The situational awareness that we build from an integrated security operation center can really have a positive effect on our organization but it does require a level of investment. It requires us to pay attention closely to some of the details where the noise matters in our company. Failed login attempts and blocks from firewalls, if we look at unauthorized access that at times of day that are unusual and getting more specific into the industrial control space looking for protocols and activities that are unusual in the industrial control space. As we build that broader visibility within our view, our security operation center and the like, it helps us to really plan for what we can do to mitigate the risks and to take proactive action.

We have to have some considerations for where we place investments and the people process and technology investments are still alive and well. I’d like to say that it’s always best to spend your first dollars on your people because the decisions that people will make are really the best decisions for where to spend money on technology and process later because when we make those investments, there’s a logic that can be applied before we spend or waste money on unnecessary technology or misapply existing technology.

Lastly, we do have to become active in the way that we defend our systems. In the whole concept around active defense really hinges on having holistic visibility to what is happening within systems and being able to track how adversaries might gain a foothold and begin to move and to pivot through these systems.

Through this level of visibility, we do have the ability to offset those risks, to apply counter measures and ultimately better protect the operation of our OT systems in a larger organization. With that, I wanted to next turn it over to Phil and Phil’s going to continue this conversation.

Phil Neray:

Hey Thanks Doug, that was awesome. Okay, let’s now go here and there and we’re going to continue on with that presentation. Very interesting this morning, so this is very timely, the folks at Mandiant put out a blog post in which they talked about a new operation that they have detected that appears to be the third malware that directly manipulates industrial control systems.

I’m leaving out WannaCry and NotPetya that also affected production systems. They were kind of untargeted. This is definitely targeted and so with the folks at FireEye are saying is it’s like Stuxnet was number one, Industroyer/ Crash Override with number two and this would be number three. They specifically detected this malware going after a certain kind of safety system called the Triconex SIS System and it appears that when you read their blog post that the adversaries inadvertently revealed themselves by shutting down one of these systems where they didn’t really intend to, that they were still probably performing reconnaissance at that time.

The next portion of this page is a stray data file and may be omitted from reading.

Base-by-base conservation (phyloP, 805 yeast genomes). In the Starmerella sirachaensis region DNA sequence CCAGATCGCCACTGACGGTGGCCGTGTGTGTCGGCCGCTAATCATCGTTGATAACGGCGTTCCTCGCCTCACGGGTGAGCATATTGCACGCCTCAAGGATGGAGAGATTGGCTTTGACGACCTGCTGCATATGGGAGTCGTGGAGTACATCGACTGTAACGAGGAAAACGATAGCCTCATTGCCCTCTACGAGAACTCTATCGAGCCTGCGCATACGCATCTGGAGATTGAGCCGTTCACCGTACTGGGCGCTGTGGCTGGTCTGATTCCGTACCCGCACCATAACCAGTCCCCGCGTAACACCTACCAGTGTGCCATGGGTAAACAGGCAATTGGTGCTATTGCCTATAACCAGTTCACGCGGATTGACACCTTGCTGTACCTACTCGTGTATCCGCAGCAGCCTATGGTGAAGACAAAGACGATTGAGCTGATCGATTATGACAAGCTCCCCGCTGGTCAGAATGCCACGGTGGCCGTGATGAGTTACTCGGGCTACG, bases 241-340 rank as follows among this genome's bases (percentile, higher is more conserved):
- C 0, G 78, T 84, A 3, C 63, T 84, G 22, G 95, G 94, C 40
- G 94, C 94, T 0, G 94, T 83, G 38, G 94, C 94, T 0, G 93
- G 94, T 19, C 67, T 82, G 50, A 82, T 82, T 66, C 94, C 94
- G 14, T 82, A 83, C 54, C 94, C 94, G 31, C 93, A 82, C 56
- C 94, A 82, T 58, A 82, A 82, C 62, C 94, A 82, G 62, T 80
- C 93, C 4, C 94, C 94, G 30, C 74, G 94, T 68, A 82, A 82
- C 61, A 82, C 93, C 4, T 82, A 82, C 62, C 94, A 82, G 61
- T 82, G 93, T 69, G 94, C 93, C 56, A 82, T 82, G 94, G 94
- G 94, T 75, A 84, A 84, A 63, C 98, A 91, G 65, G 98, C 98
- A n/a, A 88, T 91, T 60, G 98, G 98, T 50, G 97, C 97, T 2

Very interesting, Cyber X, we did our own intelligence investigation on this and we believe that the organization that was targeted was in Saudi Arabia and that would lead us to guess that the attacker is Iran. Because we saw how in the past Iran went after critical infrastructure but being the IT network in the case of Shamoon in two previous occasions, this would be sort of a logical next step for them now to go after the real critical infrastructure.

I’m going to through a couple of other examples here. This is interestingly enough, a week ago we saw this article in Wired Magazine from FireEye saying, “We’ve seen them and we’ve seen them doing espionage and that’s usually the first step before disruption and then destruction.

Let’s go back to NotPetya and WannaCry because I would say that that was a significant event in our industry because for the first time management teams and board of directors saw that malware and targeted attack could have an impact on production which could impact revenue and Doug talked about this a little bit. I just wanted to go over it for a second with some specific examples.

In case of Merck actually it’s hard to tell when you read their financial report. It could actually be over 300 million because in addition to the cleanup cost which was 175 million in addition to the lost in revenue because they were unable to ship, there were some additional cost because they were forced to go to the Centers for Disease Control and dig in to the reserves there of certain pharmaceutical that they needed to ship.

I think this is important because it showed that in this case malware that was targeting the SMB protocol, a protocol that has been around since the late ’80s and therefore is probably riddled with vulnerabilities, could traverse the perimeter security that you might have between your IT and OT systems and affect systems on the operational network.